"Yes," Maura said, feeling bad for the sudden hope in Jane's eyes. "Unfortunately, no match," she offered with a sympathetic wince.

Jane exhaled with frustration. "I thought for sure….eh. Back to square one, I guess," she said looking down with a shrug as she reigned in her disappointment. Something she was getting a lot of practice with, Jane considered with annoyance.

"You'll figure this out, Jane," Maura said and reached out, placing a comforting hand over Jane's.

Jane looked into sympathetic eyes, almost getting lost in them. "We'll see," Jane said neutrally. She awkwardly patted Maura's hand before promptly withdrawing both of hers with a weak smile.

Angela came to them with a cup for Maura and a pot of fresh brewed for Jane's refill.

"I gotta go, Ma. Criminals to catch and all," Jane blurted, suddenly hopping up from her seat, and kissed a surprised Angela on the cheek.

"Oh. Ok, honey. Be safe!" Angela called out to her quickly departing daughter.

After watching Jane disappear into the hallway, Maura turned to Angela with a curious look. "Have you noticed Jane acting odd lately?"

"Lately?" Angela snorted with amusement and left to attend to another customer.

Chapter 1 – Symphony Hall

Dr. Charles Pendleton smiled at his date; Maura looked amazing as usual. He didn't care for his tuxedo, which felt a bit suffocating. Though rubbing elbows with the wealthy and influential required a few concessions, he acknowledged as he glanced around the modest gathering of several dozen people, a small fraction of the general audience. Only the very important patrons of Symphony Hall were allowed to the after-performance social events, he considered smugly, proud that he could arrange this exceptional evening. Of course, it didn't hurt that he was dating the daughter of two prominent members on the board of directors either, he thought with a smirk.

"Oh Charles, the performance was simply . . . breath-taking. Thank you for bringing me here," she said again, guided by her dashing date through a group of patrons.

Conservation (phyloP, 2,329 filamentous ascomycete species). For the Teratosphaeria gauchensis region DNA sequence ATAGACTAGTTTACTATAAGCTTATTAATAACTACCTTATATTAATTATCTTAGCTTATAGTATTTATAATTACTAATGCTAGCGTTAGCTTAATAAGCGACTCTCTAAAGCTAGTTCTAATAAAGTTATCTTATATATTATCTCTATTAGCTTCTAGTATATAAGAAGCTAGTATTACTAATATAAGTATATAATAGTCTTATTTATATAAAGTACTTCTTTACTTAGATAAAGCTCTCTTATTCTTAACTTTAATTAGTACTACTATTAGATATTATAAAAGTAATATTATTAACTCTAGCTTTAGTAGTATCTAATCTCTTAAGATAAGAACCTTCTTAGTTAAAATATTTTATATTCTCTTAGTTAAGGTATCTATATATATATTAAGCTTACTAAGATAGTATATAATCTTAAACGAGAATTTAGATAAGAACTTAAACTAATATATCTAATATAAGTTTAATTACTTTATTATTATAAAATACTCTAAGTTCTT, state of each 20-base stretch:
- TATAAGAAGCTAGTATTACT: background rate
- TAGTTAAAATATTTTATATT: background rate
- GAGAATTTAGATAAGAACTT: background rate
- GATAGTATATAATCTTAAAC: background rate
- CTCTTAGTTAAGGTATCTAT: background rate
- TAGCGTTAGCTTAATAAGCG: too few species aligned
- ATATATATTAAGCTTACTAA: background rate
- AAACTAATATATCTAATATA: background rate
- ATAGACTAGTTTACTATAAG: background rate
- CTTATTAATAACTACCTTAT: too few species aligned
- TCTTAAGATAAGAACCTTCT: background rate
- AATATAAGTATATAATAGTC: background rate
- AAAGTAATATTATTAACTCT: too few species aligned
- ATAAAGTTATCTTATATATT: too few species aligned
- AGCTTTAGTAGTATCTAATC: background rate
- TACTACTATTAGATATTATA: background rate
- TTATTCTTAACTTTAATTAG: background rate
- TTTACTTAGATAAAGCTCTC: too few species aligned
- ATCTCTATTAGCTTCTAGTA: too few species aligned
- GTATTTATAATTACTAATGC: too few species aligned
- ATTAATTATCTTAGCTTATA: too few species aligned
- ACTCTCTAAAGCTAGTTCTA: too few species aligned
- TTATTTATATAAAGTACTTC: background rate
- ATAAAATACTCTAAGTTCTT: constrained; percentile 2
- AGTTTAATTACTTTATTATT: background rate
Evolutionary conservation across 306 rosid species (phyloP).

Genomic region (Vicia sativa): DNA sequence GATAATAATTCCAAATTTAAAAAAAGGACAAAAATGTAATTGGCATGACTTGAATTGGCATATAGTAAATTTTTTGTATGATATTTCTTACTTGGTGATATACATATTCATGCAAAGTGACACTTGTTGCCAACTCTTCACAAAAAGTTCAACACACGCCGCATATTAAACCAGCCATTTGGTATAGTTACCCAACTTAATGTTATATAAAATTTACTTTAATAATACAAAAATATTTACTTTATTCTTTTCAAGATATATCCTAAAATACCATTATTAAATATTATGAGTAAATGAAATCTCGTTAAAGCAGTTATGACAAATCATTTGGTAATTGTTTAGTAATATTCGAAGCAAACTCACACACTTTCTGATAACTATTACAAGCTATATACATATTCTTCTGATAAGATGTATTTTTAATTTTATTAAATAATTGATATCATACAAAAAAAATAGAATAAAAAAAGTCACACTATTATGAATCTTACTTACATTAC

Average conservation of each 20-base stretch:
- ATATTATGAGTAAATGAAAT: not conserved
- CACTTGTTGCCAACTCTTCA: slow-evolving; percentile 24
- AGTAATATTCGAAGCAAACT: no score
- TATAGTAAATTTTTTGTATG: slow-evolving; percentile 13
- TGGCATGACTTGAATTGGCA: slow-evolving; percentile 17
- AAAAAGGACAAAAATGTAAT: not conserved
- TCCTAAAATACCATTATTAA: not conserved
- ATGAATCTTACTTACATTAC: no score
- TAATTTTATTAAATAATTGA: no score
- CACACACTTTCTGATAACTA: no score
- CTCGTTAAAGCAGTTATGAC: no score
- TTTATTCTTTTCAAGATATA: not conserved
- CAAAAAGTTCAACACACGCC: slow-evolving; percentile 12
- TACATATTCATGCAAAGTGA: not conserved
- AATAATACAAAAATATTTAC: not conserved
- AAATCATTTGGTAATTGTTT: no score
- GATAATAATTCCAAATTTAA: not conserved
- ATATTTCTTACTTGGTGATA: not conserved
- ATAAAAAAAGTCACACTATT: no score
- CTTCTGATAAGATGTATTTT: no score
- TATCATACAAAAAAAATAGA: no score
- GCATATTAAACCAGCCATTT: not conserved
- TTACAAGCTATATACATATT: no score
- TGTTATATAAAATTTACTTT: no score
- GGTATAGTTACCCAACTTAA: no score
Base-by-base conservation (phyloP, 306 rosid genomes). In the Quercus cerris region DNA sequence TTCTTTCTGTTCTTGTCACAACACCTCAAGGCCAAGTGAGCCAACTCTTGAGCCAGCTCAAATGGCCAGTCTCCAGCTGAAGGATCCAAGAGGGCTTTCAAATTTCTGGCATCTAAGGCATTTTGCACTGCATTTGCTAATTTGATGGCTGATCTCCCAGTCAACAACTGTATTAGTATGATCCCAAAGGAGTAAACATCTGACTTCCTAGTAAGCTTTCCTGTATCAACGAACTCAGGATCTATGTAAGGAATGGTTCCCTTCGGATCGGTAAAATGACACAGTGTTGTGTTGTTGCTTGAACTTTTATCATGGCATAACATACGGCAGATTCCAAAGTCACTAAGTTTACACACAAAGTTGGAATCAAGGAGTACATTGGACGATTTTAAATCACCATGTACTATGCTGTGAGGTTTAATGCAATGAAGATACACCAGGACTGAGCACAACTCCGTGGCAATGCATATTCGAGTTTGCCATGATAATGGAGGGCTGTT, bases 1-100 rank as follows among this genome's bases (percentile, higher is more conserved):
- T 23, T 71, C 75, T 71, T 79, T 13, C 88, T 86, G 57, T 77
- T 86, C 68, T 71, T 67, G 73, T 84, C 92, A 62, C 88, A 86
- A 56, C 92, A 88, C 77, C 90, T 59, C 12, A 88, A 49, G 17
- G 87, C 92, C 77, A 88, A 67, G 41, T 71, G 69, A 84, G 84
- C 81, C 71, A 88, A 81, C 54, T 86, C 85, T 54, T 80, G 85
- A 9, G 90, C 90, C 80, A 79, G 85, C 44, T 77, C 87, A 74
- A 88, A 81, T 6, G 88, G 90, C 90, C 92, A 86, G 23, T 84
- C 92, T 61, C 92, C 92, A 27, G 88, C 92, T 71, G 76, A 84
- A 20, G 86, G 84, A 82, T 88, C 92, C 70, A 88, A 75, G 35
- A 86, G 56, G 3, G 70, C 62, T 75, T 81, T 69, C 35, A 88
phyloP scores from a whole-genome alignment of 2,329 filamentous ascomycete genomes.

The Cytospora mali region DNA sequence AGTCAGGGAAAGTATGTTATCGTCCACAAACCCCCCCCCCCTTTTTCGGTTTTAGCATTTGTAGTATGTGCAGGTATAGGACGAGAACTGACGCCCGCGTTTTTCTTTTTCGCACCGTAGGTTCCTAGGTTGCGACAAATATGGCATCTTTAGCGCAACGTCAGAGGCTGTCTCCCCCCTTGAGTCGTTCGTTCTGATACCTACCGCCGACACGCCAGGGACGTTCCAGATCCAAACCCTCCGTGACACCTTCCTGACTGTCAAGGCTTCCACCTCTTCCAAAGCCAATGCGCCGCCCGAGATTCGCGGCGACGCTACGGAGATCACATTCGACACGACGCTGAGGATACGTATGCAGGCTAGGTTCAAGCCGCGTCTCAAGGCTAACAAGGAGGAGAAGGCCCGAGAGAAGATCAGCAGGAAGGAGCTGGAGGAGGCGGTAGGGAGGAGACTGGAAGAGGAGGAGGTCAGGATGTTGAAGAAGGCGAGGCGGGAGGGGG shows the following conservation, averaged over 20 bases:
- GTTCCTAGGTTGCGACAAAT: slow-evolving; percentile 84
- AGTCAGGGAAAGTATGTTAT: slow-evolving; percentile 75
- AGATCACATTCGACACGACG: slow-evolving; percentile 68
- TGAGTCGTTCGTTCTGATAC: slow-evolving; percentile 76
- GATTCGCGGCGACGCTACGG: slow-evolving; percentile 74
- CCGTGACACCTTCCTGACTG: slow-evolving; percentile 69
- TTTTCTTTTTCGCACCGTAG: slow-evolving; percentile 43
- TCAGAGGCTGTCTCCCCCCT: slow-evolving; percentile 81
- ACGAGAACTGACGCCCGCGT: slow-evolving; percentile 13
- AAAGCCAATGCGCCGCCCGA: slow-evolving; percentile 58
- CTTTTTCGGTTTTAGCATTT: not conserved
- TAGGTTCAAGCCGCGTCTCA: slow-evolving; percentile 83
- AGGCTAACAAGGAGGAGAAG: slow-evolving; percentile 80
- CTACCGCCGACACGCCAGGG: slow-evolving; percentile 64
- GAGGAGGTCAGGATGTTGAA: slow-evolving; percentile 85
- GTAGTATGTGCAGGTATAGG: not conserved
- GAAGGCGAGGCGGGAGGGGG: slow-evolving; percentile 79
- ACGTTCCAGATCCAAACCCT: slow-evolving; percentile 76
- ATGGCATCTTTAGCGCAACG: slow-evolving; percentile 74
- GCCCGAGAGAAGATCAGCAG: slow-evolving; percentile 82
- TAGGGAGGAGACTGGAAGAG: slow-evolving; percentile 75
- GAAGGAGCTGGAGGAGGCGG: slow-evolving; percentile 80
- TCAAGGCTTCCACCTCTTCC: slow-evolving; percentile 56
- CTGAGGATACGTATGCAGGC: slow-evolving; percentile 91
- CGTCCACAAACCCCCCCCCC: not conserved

"Well you said you hadn't been to an event at Symphony Hall in a while. And I thought you'd enjoy getting dressed up and having a night on the town," Charles said, very pleased with himself. He was also looking forward to her appreciation later that evening.

"Oh you know I don't need a reason to get dressed up. But the sentiment is appreciated, as is your selection of venue," she smiled, looking around the room.

"My pleasure," he said with a sly smile, fully expecting it would be.

"There she is!" Maura gushed like a kid on Christmas. Charles bristled slightly when he noted a few of the patrons look at them disapprovingly.

"Maura, calm down dear. You're attracting attention," he said in a hushed tone. It hadn't been the first time Maura had embarrassed him in public. But on the bright side, she more than made up for it in private, he considered.

Her enthusiasm was immediately dampened by his words and look of censure on his face. "I'm …sorry. I am just in awe of her talent," Maura explained, getting a small smile from her date.

"I know. I am too. I appreciate anyone who can play the piano so well."

Maura nodded, focusing on the virtuoso, who was engaged in a lively conversation with a few patrons. Her black dress was simple but elegantly complemented her attractive form. Her dark hair was pinned up, with hints of grey around her temples, which was the only outward sign she was in her late forties. Her energy, laugh, and passion for her playing bespoke eternal youth to Maura, who smiled.

As they made their way towards the pianist, Maura felt her excitement return. When the woman saw them approach, she smiled warmly, subtly glancing over Maura with appreciation.

"Ms. Calderón, Dr. Maura Isles, I am so very honored to meet you," Maura said and gushed to the elegant woman "Your performance this evening was amazing!"

The woman chuckled at her unabashed enthusiasm. "I am delighted you think so! I have always had a warm spot for Boston's Symphony Hall."

Her voice was warm and laced with a lovely Argentinian accent, Maura noticed and offered, "You played here in 1989 and then in 2003, standing room only."

"Ah, both were special performances. I have always enjoyed performing in Boston," Martha Calderón acknowledged with a sparkle in her eye.

"Then why haven't you performed here more often?" Charles interjected curiously, causing the pianist's smile to fade as she briefly looked at him with irritation.

Noting the sudden tension, Charles added with a weak smile "I'm sure it would delight your Boston fans to see you more."

"There are agents, managers, and other commitments, naturally," Ms. Calderón offered dismissively then returned her gaze to Maura. "I truly hope my infrequent performances are not perceived as being unappreciative of Boston's very lovely and enthusiastic music lovers," she said and smiled. "I can assure you, I am most appreciative."

Maura smiled cheerfully. "Your fans appreciate you - your live recordings of those performances were extremely popular, they surpassed all other classical music sales those years," Maura offered, making Ms. Calderón chuckle again, impressed with the woman's knowledge and sincere enthusiasm.